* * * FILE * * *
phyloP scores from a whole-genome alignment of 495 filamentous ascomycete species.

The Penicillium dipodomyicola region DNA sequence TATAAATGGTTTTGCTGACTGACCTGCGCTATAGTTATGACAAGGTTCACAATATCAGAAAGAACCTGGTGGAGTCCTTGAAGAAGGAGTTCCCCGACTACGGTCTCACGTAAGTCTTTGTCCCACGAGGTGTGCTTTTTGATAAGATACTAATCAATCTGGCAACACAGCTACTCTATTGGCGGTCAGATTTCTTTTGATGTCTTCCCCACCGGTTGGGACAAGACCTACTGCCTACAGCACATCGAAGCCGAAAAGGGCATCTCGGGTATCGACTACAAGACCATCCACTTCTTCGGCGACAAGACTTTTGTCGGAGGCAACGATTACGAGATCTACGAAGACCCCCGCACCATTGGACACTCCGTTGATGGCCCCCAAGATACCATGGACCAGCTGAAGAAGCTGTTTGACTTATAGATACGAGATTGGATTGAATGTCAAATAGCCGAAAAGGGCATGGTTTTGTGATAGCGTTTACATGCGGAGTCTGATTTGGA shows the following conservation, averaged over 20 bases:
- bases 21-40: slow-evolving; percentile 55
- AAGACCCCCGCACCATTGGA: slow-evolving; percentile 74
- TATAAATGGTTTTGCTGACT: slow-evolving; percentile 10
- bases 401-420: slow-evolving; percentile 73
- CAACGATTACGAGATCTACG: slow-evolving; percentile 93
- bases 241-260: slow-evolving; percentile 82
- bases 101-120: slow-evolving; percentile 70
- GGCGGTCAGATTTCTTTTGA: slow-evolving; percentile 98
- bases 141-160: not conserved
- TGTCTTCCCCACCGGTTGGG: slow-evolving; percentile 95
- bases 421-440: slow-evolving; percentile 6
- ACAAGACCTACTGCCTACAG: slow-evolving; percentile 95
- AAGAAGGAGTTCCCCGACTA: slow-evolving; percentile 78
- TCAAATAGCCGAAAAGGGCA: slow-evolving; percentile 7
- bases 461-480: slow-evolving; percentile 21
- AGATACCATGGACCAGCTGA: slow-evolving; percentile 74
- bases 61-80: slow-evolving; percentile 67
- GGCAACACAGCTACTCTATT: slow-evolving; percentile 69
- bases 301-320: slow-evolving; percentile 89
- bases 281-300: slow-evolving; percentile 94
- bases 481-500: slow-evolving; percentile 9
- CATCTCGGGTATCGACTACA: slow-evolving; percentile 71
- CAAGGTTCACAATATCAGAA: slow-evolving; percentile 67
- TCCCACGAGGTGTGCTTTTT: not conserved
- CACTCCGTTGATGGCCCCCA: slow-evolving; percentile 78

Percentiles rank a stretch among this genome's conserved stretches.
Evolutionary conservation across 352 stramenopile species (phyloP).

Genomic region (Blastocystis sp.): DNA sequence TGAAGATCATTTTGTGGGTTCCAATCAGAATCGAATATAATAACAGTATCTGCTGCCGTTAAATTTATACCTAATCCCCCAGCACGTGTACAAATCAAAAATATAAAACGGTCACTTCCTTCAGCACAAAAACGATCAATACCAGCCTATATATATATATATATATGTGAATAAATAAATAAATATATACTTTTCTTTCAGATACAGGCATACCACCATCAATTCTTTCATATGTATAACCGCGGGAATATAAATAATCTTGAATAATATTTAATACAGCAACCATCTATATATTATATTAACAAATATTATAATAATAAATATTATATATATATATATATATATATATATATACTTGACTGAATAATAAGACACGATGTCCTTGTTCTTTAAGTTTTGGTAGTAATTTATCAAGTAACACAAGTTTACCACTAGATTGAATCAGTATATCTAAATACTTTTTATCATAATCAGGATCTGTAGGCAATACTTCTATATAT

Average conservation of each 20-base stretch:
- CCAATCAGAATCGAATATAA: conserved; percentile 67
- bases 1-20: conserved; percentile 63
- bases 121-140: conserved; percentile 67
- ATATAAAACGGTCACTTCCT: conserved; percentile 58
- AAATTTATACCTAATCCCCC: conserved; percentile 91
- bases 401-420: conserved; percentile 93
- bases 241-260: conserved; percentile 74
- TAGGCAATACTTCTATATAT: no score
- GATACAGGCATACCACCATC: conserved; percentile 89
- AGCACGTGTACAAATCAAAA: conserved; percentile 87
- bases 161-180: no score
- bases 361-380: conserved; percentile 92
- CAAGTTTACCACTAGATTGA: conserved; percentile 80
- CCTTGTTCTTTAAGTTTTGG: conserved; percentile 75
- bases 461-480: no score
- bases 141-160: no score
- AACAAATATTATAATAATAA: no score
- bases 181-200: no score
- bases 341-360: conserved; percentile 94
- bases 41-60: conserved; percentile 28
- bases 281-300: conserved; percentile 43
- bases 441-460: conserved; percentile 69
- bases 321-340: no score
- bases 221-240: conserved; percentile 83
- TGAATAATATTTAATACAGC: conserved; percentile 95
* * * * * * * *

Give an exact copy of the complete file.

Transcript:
phyloP scores from a whole-genome alignment of 495 filamentous ascomycete species.

The Penicillium dipodomyicola region DNA sequence TATAAATGGTTTTGCTGACTGACCTGCGCTATAGTTATGACAAGGTTCACAATATCAGAAAGAACCTGGTGGAGTCCTTGAAGAAGGAGTTCCCCGACTACGGTCTCACGTAAGTCTTTGTCCCACGAGGTGTGCTTTTTGATAAGATACTAATCAATCTGGCAACACAGCTACTCTATTGGCGGTCAGATTTCTTTTGATGTCTTCCCCACCGGTTGGGACAAGACCTACTGCCTACAGCACATCGAAGCCGAAAAGGGCATCTCGGGTATCGACTACAAGACCATCCACTTCTTCGGCGACAAGACTTTTGTCGGAGGCAACGATTACGAGATCTACGAAGACCCCCGCACCATTGGACACTCCGTTGATGGCCCCCAAGATACCATGGACCAGCTGAAGAAGCTGTTTGACTTATAGATACGAGATTGGATTGAATGTCAAATAGCCGAAAAGGGCATGGTTTTGTGATAGCGTTTACATGCGGAGTCTGATTTGGA shows the following conservation, averaged over 20 bases:
- bases 21-40: slow-evolving; percentile 55
- AAGACCCCCGCACCATTGGA: slow-evolving; percentile 74
- TATAAATGGTTTTGCTGACT: slow-evolving; percentile 10
- bases 401-420: slow-evolving; percentile 73
- CAACGATTACGAGATCTACG: slow-evolving; percentile 93
- bases 241-260: slow-evolving; percentile 82
- bases 101-120: slow-evolving; percentile 70
- GGCGGTCAGATTTCTTTTGA: slow-evolving; percentile 98
- bases 141-160: not conserved
- TGTCTTCCCCACCGGTTGGG: slow-evolving; percentile 95
- bases 421-440: slow-evolving; percentile 6
- ACAAGACCTACTGCCTACAG: slow-evolving; percentile 95
- AAGAAGGAGTTCCCCGACTA: slow-evolving; percentile 78
- TCAAATAGCCGAAAAGGGCA: slow-evolving; percentile 7
- bases 461-480: slow-evolving; percentile 21
- AGATACCATGGACCAGCTGA: slow-evolving; percentile 74
- bases 61-80: slow-evolving; percentile 67
- GGCAACACAGCTACTCTATT: slow-evolving; percentile 69
- bases 301-320: slow-evolving; percentile 89
- bases 281-300: slow-evolving; percentile 94
- bases 481-500: slow-evolving; percentile 9
- CATCTCGGGTATCGACTACA: slow-evolving; percentile 71
- CAAGGTTCACAATATCAGAA: slow-evolving; percentile 67
- TCCCACGAGGTGTGCTTTTT: not conserved
- CACTCCGTTGATGGCCCCCA: slow-evolving; percentile 78

Percentiles rank a stretch among this genome's conserved stretches.
Evolutionary conservation across 352 stramenopile species (phyloP).

Genomic region (Blastocystis sp.): DNA sequence TGAAGATCATTTTGTGGGTTCCAATCAGAATCGAATATAATAACAGTATCTGCTGCCGTTAAATTTATACCTAATCCCCCAGCACGTGTACAAATCAAAAATATAAAACGGTCACTTCCTTCAGCACAAAAACGATCAATACCAGCCTATATATATATATATATATGTGAATAAATAAATAAATATATACTTTTCTTTCAGATACAGGCATACCACCATCAATTCTTTCATATGTATAACCGCGGGAATATAAATAATCTTGAATAATATTTAATACAGCAACCATCTATATATTATATTAACAAATATTATAATAATAAATATTATATATATATATATATATATATATATATACTTGACTGAATAATAAGACACGATGTCCTTGTTCTTTAAGTTTTGGTAGTAATTTATCAAGTAACACAAGTTTACCACTAGATTGAATCAGTATATCTAAATACTTTTTATCATAATCAGGATCTGTAGGCAATACTTCTATATAT

Average conservation of each 20-base stretch:
- CCAATCAGAATCGAATATAA: conserved; percentile 67
- bases 1-20: conserved; percentile 63
- bases 121-140: conserved; percentile 67
- ATATAAAACGGTCACTTCCT: conserved; percentile 58
- AAATTTATACCTAATCCCCC: conserved; percentile 91
- bases 401-420: conserved; percentile 93
- bases 241-260: conserved; percentile 74
- TAGGCAATACTTCTATATAT: no score
- GATACAGGCATACCACCATC: conserved; percentile 89
- AGCACGTGTACAAATCAAAA: conserved; percentile 87
- bases 161-180: no score
- bases 361-380: conserved; percentile 92
- CAAGTTTACCACTAGATTGA: conserved; percentile 80
- CCTTGTTCTTTAAGTTTTGG: conserved; percentile 75
- bases 461-480: no score
- bases 141-160: no score
- AACAAATATTATAATAATAA: no score
- bases 181-200: no score
- bases 341-360: conserved; percentile 94
- bases 41-60: conserved; percentile 28
- bases 281-300: conserved; percentile 43
- bases 441-460: conserved; percentile 69
- bases 321-340: no score
- bases 221-240: conserved; percentile 83
- TGAATAATATTTAATACAGC: conserved; percentile 95